The 243rd prohibition is that we are forbidden from kidnapping any Jewish person.

The source of this prohibition is G‑d's statement in the Ten Commandments,1 "You may not steal."

In the words of the Mechilta: "This verse refers to stealing a person." The Talmud says in tractate Sanhedrin,2 "What is the source for the prohibition of kidnapping? R. Yoshiya says it is the verse, 'You may not steal.' R. Yochanan says it is the verse,3 'They may not be sold as slaves.' In actuality, however, they both agree — one refers to the prohibition of kidnapping and the other refers to the prohibition of selling4 [the kidnapped person." The Talmud mentions these two prohibitions together] because the punishment is given only when the transgressor both kidnaps and sells — and if he does both transgressions, the penalty is strangulation. [The source for the punishment is] G‑d's statement5 (exalted be He), "If one person kidnaps and sells another, and [the victim] is seen in his hand, then [the kidnapper] shall be put to death."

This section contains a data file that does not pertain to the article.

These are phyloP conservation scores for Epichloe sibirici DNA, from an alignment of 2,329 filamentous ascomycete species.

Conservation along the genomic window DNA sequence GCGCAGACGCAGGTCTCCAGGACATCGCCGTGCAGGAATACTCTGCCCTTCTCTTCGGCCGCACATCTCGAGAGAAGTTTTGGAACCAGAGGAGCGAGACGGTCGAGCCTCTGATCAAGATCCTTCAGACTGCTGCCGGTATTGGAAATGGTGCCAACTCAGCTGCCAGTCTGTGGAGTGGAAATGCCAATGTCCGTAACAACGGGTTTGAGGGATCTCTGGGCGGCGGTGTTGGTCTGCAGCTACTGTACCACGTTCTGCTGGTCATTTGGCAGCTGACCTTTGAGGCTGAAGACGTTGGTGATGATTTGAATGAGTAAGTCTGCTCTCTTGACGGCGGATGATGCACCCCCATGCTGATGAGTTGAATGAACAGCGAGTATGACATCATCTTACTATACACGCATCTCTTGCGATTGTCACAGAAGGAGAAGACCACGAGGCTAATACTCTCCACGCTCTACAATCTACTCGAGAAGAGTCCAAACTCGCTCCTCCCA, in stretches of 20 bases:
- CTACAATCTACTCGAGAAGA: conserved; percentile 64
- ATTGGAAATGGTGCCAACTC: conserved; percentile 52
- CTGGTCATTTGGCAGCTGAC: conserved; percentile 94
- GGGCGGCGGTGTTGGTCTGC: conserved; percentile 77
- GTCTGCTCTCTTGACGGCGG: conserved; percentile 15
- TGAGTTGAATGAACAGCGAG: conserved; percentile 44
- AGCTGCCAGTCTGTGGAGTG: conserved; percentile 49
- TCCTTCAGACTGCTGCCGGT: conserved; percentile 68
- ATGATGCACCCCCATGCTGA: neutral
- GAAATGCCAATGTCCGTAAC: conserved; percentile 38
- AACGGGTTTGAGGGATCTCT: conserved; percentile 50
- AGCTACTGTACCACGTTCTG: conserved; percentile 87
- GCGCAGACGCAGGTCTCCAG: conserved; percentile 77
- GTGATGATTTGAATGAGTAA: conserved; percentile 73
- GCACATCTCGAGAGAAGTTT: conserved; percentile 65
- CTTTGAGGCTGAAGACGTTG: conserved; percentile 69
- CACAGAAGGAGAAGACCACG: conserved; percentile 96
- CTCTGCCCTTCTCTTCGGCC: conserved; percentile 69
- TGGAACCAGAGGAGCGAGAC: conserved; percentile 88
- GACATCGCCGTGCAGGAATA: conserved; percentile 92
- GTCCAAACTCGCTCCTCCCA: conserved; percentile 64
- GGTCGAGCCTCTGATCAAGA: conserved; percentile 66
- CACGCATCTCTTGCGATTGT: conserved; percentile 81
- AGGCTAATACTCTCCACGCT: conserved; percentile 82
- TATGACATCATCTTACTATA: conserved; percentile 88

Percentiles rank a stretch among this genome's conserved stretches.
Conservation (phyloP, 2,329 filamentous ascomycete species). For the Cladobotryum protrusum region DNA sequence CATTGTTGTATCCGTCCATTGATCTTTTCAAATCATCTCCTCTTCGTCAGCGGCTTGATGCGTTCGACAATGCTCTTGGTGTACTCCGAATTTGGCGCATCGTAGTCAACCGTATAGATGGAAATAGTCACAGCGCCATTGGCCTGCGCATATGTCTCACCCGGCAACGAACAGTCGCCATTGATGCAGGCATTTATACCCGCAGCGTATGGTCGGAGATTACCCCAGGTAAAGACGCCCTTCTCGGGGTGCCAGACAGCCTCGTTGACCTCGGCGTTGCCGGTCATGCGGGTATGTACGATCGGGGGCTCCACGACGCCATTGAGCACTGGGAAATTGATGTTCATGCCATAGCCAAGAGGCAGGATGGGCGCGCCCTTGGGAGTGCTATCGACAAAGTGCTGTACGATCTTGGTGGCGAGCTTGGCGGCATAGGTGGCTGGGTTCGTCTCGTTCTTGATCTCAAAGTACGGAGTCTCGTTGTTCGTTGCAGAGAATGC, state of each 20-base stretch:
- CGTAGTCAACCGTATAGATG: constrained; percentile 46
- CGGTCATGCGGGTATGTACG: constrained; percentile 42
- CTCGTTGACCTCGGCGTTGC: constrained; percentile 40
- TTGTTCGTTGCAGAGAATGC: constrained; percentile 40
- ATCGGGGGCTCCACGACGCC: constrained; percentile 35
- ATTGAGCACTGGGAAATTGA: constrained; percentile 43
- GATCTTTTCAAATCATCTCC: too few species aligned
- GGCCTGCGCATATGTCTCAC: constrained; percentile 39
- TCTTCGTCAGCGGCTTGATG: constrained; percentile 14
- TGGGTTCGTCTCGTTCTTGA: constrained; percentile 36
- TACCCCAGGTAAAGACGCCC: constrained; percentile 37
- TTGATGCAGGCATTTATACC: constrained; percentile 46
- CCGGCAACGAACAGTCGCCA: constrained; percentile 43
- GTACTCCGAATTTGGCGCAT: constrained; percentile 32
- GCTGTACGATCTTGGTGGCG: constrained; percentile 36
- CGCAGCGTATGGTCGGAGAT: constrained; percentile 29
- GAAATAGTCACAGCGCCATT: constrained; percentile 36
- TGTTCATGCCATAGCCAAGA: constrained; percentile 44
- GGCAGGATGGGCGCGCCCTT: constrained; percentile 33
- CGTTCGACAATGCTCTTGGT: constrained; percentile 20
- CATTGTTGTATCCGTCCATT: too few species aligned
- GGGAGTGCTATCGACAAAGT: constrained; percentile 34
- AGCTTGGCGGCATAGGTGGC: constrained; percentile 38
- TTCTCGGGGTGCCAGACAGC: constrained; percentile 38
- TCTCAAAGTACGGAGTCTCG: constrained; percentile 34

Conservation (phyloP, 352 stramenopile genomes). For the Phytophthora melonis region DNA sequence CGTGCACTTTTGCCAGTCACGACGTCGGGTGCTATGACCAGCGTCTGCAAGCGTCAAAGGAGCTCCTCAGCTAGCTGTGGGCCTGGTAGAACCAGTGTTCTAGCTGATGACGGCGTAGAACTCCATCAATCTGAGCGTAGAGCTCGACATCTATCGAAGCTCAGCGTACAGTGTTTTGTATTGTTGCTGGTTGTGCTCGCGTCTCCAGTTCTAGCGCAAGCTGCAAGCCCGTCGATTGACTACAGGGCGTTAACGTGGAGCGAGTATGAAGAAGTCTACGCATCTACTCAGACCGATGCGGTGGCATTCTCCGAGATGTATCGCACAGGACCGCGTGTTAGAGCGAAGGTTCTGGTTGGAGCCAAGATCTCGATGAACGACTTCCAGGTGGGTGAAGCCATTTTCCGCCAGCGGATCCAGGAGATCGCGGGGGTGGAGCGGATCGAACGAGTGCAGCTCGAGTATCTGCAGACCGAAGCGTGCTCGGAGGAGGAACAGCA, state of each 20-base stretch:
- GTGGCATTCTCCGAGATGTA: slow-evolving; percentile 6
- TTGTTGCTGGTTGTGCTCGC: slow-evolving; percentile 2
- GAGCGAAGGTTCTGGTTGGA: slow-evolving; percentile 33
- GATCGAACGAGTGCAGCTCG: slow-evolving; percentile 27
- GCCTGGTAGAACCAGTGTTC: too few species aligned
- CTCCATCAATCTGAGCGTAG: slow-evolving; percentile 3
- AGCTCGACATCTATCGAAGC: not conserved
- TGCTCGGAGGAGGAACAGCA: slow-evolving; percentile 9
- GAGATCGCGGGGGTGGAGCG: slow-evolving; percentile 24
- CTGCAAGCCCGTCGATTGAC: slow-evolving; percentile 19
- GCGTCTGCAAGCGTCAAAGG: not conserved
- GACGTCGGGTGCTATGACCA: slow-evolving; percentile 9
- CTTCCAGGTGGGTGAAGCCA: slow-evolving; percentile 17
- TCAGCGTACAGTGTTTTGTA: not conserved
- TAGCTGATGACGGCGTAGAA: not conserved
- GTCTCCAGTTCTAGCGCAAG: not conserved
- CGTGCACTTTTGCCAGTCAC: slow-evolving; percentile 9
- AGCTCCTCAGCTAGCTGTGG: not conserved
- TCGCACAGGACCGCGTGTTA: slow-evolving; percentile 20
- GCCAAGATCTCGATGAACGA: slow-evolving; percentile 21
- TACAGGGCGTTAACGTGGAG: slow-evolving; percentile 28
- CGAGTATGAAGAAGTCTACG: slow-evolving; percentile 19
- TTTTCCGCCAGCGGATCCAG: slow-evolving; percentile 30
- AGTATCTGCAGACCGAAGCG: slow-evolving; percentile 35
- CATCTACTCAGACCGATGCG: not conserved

The details of this mitzvah are explained in the 11th chapter of tractate Sanhedrin.6